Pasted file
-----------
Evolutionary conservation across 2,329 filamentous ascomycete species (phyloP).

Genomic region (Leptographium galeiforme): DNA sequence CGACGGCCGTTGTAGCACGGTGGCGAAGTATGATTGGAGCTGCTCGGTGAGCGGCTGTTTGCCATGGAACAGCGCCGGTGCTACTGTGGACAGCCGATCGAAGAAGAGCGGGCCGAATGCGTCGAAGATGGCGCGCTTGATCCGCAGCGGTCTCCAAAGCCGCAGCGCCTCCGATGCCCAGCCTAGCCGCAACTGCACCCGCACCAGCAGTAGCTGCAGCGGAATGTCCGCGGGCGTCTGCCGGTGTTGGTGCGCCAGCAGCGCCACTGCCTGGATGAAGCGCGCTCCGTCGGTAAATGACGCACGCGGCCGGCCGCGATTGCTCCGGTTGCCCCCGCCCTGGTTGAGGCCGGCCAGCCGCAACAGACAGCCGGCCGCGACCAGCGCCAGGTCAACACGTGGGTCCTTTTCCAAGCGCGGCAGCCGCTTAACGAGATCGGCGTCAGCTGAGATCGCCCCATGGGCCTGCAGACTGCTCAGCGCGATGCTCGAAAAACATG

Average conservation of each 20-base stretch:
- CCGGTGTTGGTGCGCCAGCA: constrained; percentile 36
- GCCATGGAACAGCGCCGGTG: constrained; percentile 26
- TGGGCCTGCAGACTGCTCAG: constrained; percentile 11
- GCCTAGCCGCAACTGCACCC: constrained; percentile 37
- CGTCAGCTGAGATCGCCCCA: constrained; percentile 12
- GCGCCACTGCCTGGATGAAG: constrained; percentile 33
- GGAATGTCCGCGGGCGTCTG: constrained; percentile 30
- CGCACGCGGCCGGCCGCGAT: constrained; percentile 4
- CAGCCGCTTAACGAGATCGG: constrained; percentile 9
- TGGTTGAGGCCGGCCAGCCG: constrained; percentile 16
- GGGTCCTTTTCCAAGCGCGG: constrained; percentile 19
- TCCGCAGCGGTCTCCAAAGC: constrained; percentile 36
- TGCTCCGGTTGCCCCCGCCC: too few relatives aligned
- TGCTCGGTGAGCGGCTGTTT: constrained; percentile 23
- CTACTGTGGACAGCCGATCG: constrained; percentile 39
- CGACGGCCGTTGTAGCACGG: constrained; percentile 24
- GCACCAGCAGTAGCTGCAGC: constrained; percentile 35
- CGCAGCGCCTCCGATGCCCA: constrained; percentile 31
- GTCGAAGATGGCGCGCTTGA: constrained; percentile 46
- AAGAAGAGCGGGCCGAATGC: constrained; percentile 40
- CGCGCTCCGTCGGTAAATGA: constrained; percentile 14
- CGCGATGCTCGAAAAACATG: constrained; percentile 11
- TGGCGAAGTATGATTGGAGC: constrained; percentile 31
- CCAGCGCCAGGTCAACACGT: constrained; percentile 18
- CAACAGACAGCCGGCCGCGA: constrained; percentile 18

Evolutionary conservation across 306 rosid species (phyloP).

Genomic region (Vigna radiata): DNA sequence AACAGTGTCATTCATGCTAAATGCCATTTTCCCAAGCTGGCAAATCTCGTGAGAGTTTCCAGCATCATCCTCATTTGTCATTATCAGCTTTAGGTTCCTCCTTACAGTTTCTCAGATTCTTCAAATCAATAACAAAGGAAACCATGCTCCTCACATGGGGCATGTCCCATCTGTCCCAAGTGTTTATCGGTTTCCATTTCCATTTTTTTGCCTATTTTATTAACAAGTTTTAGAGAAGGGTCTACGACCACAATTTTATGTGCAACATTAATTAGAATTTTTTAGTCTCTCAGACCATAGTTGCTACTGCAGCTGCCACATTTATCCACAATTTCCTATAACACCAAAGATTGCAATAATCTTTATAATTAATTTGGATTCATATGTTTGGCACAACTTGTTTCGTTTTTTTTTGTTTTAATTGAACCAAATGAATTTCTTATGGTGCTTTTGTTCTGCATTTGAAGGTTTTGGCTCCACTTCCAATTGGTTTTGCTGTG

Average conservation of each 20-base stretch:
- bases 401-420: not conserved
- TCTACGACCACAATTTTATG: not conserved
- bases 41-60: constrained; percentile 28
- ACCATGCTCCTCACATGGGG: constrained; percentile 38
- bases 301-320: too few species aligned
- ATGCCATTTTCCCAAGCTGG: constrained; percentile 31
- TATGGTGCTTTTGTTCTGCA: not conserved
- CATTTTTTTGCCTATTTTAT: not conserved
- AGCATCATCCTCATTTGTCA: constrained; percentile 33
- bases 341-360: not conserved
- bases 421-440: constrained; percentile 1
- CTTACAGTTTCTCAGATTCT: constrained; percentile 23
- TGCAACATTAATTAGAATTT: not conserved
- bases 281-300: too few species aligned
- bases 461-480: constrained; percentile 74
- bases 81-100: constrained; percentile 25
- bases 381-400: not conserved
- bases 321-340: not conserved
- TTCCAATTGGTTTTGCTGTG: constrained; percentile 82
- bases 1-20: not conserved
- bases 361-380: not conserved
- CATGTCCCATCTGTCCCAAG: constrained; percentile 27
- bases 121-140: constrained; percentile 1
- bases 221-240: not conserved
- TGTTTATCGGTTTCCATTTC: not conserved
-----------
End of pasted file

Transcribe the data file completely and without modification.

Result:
Evolutionary conservation across 2,329 filamentous ascomycete species (phyloP).

Genomic region (Leptographium galeiforme): DNA sequence CGACGGCCGTTGTAGCACGGTGGCGAAGTATGATTGGAGCTGCTCGGTGAGCGGCTGTTTGCCATGGAACAGCGCCGGTGCTACTGTGGACAGCCGATCGAAGAAGAGCGGGCCGAATGCGTCGAAGATGGCGCGCTTGATCCGCAGCGGTCTCCAAAGCCGCAGCGCCTCCGATGCCCAGCCTAGCCGCAACTGCACCCGCACCAGCAGTAGCTGCAGCGGAATGTCCGCGGGCGTCTGCCGGTGTTGGTGCGCCAGCAGCGCCACTGCCTGGATGAAGCGCGCTCCGTCGGTAAATGACGCACGCGGCCGGCCGCGATTGCTCCGGTTGCCCCCGCCCTGGTTGAGGCCGGCCAGCCGCAACAGACAGCCGGCCGCGACCAGCGCCAGGTCAACACGTGGGTCCTTTTCCAAGCGCGGCAGCCGCTTAACGAGATCGGCGTCAGCTGAGATCGCCCCATGGGCCTGCAGACTGCTCAGCGCGATGCTCGAAAAACATG

Average conservation of each 20-base stretch:
- CCGGTGTTGGTGCGCCAGCA: constrained; percentile 36
- GCCATGGAACAGCGCCGGTG: constrained; percentile 26
- TGGGCCTGCAGACTGCTCAG: constrained; percentile 11
- GCCTAGCCGCAACTGCACCC: constrained; percentile 37
- CGTCAGCTGAGATCGCCCCA: constrained; percentile 12
- GCGCCACTGCCTGGATGAAG: constrained; percentile 33
- GGAATGTCCGCGGGCGTCTG: constrained; percentile 30
- CGCACGCGGCCGGCCGCGAT: constrained; percentile 4
- CAGCCGCTTAACGAGATCGG: constrained; percentile 9
- TGGTTGAGGCCGGCCAGCCG: constrained; percentile 16
- GGGTCCTTTTCCAAGCGCGG: constrained; percentile 19
- TCCGCAGCGGTCTCCAAAGC: constrained; percentile 36
- TGCTCCGGTTGCCCCCGCCC: too few relatives aligned
- TGCTCGGTGAGCGGCTGTTT: constrained; percentile 23
- CTACTGTGGACAGCCGATCG: constrained; percentile 39
- CGACGGCCGTTGTAGCACGG: constrained; percentile 24
- GCACCAGCAGTAGCTGCAGC: constrained; percentile 35
- CGCAGCGCCTCCGATGCCCA: constrained; percentile 31
- GTCGAAGATGGCGCGCTTGA: constrained; percentile 46
- AAGAAGAGCGGGCCGAATGC: constrained; percentile 40
- CGCGCTCCGTCGGTAAATGA: constrained; percentile 14
- CGCGATGCTCGAAAAACATG: constrained; percentile 11
- TGGCGAAGTATGATTGGAGC: constrained; percentile 31
- CCAGCGCCAGGTCAACACGT: constrained; percentile 18
- CAACAGACAGCCGGCCGCGA: constrained; percentile 18

Evolutionary conservation across 306 rosid species (phyloP).

Genomic region (Vigna radiata): DNA sequence AACAGTGTCATTCATGCTAAATGCCATTTTCCCAAGCTGGCAAATCTCGTGAGAGTTTCCAGCATCATCCTCATTTGTCATTATCAGCTTTAGGTTCCTCCTTACAGTTTCTCAGATTCTTCAAATCAATAACAAAGGAAACCATGCTCCTCACATGGGGCATGTCCCATCTGTCCCAAGTGTTTATCGGTTTCCATTTCCATTTTTTTGCCTATTTTATTAACAAGTTTTAGAGAAGGGTCTACGACCACAATTTTATGTGCAACATTAATTAGAATTTTTTAGTCTCTCAGACCATAGTTGCTACTGCAGCTGCCACATTTATCCACAATTTCCTATAACACCAAAGATTGCAATAATCTTTATAATTAATTTGGATTCATATGTTTGGCACAACTTGTTTCGTTTTTTTTTGTTTTAATTGAACCAAATGAATTTCTTATGGTGCTTTTGTTCTGCATTTGAAGGTTTTGGCTCCACTTCCAATTGGTTTTGCTGTG

Average conservation of each 20-base stretch:
- bases 401-420: not conserved
- TCTACGACCACAATTTTATG: not conserved
- bases 41-60: constrained; percentile 28
- ACCATGCTCCTCACATGGGG: constrained; percentile 38
- bases 301-320: too few species aligned
- ATGCCATTTTCCCAAGCTGG: constrained; percentile 31
- TATGGTGCTTTTGTTCTGCA: not conserved
- CATTTTTTTGCCTATTTTAT: not conserved
- AGCATCATCCTCATTTGTCA: constrained; percentile 33
- bases 341-360: not conserved
- bases 421-440: constrained; percentile 1
- CTTACAGTTTCTCAGATTCT: constrained; percentile 23
- TGCAACATTAATTAGAATTT: not conserved
- bases 281-300: too few species aligned
- bases 461-480: constrained; percentile 74
- bases 81-100: constrained; percentile 25
- bases 381-400: not conserved
- bases 321-340: not conserved
- TTCCAATTGGTTTTGCTGTG: constrained; percentile 82
- bases 1-20: not conserved
- bases 361-380: not conserved
- CATGTCCCATCTGTCCCAAG: constrained; percentile 27
- bases 121-140: constrained; percentile 1
- bases 221-240: not conserved
- TGTTTATCGGTTTCCATTTC: not conserved